Permafrost landscapes experience different disturbances and store large amounts of organic matter, which may become a source of greenhouse gases upon permafrost degradation. We analysed the influence of terrain and geomorphic disturbances (e.g. soil creep, active-layer detachment, gullying, thaw slumping, accumulation of fluvial deposits) on soil organic carbon (SOC) and total nitrogen (TN) storage using 11 permafrost cores from Herschel Island, western Canadian Arctic. Our results indicate a strong correlation between SOC storage and the topographic wetness index. Undisturbed sites stored the majority of SOC and TN in the upper 70 cm of soil. Sites characterised by mass wasting showed significant SOC depletion and soil compaction, whereas sites characterised by the accumulation of peat and fluvial deposits store SOC and TN along the whole core. We upscaled SOC and TN to estimate total stocks using the ecological units determined from vegetation composition, slope angle and the geomorphic disturbance regime. The ecological units were delineated with a supervised classification based on RapidEye multispectral satellite imagery and slope angle. Mean SOC and TN storage for the uppermost 1 m of soil on Herschel Island are 34.8 kg C m-2 and 3.4 kg N m-2, respectively. Copyright © 2015 John Wiley & Sons, Ltd.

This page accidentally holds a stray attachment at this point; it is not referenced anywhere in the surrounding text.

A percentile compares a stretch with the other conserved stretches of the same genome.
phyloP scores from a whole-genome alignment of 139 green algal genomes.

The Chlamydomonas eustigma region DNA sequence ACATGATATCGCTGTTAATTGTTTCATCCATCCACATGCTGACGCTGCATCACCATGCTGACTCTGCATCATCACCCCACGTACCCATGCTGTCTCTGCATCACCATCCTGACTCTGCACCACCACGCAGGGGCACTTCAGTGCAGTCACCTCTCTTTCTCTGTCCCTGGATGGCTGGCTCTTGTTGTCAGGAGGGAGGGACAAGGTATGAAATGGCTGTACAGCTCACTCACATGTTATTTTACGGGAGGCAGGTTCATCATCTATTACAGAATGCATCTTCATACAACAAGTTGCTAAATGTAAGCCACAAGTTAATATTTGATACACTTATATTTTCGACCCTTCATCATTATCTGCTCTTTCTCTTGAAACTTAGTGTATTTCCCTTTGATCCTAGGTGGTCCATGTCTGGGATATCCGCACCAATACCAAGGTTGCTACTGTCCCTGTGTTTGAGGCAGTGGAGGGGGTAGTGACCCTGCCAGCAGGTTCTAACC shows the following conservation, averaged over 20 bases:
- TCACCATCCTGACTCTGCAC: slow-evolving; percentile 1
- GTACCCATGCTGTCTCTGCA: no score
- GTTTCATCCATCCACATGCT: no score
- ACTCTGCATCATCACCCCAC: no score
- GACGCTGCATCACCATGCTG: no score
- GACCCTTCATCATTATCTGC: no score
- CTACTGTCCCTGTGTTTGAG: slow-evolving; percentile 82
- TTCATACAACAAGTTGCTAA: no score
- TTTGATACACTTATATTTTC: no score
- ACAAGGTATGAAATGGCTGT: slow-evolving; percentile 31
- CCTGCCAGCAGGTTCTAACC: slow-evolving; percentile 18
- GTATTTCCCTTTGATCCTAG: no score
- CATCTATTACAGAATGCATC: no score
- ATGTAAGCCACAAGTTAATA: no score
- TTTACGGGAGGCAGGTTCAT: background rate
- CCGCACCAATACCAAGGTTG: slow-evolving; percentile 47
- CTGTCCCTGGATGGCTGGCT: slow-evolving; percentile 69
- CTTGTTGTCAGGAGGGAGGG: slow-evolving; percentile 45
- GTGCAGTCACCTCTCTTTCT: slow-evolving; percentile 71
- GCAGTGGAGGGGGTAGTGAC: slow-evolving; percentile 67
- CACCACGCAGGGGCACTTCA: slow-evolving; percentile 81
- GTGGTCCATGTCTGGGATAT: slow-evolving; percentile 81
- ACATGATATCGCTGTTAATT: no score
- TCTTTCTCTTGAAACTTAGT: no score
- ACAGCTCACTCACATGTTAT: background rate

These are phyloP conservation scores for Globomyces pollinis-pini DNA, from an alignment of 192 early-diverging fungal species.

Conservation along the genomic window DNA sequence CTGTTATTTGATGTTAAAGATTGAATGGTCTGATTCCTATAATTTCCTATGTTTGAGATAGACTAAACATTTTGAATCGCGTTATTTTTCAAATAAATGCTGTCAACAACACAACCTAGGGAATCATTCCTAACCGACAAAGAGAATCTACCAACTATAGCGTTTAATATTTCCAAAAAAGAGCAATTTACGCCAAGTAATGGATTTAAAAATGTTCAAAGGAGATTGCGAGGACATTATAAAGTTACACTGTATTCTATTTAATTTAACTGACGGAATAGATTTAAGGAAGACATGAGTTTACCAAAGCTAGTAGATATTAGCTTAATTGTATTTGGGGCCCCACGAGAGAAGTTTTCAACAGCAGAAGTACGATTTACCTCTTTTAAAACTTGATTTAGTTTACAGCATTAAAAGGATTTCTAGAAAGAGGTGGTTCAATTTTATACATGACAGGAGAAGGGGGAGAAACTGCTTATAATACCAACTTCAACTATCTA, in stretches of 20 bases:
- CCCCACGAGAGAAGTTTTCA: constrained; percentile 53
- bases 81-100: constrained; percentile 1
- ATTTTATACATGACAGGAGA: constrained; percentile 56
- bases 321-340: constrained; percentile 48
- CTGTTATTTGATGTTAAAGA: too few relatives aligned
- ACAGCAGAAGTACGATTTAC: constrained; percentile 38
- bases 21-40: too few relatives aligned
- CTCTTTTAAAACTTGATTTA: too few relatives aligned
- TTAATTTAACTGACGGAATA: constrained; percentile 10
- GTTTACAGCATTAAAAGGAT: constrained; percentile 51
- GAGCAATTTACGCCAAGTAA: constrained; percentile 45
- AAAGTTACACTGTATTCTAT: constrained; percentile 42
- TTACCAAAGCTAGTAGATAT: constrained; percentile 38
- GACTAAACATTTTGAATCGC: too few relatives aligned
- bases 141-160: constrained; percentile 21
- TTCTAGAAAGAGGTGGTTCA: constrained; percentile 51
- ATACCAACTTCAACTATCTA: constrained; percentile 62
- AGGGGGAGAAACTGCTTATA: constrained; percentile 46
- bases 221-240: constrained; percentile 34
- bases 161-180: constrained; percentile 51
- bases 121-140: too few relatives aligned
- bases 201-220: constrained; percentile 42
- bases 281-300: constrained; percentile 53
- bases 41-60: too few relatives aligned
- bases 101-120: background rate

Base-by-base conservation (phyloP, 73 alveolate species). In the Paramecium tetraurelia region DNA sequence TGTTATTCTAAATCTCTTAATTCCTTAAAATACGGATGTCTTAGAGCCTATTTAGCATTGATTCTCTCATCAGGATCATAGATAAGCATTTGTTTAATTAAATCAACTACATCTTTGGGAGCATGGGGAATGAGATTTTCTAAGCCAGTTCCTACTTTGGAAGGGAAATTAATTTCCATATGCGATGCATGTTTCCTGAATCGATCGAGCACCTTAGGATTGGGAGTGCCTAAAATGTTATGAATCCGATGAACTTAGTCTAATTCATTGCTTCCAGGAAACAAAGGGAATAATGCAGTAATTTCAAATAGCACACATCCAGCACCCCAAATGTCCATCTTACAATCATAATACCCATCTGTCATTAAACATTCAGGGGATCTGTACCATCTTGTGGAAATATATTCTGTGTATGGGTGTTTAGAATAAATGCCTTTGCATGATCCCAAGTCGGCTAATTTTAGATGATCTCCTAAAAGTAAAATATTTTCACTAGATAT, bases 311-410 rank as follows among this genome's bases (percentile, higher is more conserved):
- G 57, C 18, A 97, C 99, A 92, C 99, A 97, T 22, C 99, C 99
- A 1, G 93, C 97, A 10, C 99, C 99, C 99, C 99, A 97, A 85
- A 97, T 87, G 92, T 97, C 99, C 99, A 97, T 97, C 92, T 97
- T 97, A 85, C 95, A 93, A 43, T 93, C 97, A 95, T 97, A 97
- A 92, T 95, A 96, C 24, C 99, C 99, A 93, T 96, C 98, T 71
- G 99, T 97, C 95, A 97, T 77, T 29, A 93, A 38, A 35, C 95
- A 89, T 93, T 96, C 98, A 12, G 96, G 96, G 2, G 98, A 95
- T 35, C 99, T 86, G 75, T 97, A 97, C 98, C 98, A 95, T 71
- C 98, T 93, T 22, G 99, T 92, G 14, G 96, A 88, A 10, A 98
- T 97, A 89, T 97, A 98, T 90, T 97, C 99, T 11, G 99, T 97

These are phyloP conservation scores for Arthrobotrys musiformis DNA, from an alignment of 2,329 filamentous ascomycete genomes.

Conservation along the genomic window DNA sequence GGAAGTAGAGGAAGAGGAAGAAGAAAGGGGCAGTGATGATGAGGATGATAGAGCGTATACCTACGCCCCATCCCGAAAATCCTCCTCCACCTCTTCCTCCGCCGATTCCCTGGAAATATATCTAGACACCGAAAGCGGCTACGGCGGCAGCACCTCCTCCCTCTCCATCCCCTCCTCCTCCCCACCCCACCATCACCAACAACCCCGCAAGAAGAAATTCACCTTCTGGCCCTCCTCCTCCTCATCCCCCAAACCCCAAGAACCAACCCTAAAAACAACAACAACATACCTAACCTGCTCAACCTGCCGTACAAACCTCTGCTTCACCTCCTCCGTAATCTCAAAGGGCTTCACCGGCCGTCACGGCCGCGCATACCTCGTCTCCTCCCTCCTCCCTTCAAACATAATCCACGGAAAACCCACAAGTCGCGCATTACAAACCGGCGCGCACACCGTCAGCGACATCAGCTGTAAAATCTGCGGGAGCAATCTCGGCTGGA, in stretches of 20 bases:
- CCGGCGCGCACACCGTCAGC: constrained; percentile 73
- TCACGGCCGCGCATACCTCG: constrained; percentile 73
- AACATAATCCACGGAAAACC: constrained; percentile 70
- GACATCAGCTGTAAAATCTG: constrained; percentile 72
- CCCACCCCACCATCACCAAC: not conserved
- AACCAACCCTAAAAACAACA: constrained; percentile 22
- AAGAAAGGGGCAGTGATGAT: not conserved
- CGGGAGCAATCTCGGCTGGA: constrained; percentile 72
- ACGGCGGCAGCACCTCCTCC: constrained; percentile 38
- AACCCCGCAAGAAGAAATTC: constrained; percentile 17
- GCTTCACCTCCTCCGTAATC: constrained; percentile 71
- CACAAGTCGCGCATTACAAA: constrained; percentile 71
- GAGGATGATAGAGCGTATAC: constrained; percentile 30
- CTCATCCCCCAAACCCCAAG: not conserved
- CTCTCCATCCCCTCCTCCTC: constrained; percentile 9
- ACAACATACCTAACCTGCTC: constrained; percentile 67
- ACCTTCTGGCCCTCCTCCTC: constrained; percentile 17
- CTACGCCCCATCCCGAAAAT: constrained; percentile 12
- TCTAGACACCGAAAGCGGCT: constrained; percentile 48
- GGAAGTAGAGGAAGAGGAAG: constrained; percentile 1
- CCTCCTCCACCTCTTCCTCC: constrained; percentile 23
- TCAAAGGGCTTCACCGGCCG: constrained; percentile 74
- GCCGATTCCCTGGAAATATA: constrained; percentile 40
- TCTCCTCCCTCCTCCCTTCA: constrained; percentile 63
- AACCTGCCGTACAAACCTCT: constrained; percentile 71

AWI Organizations > Geosciences > Junior Research Group: COPER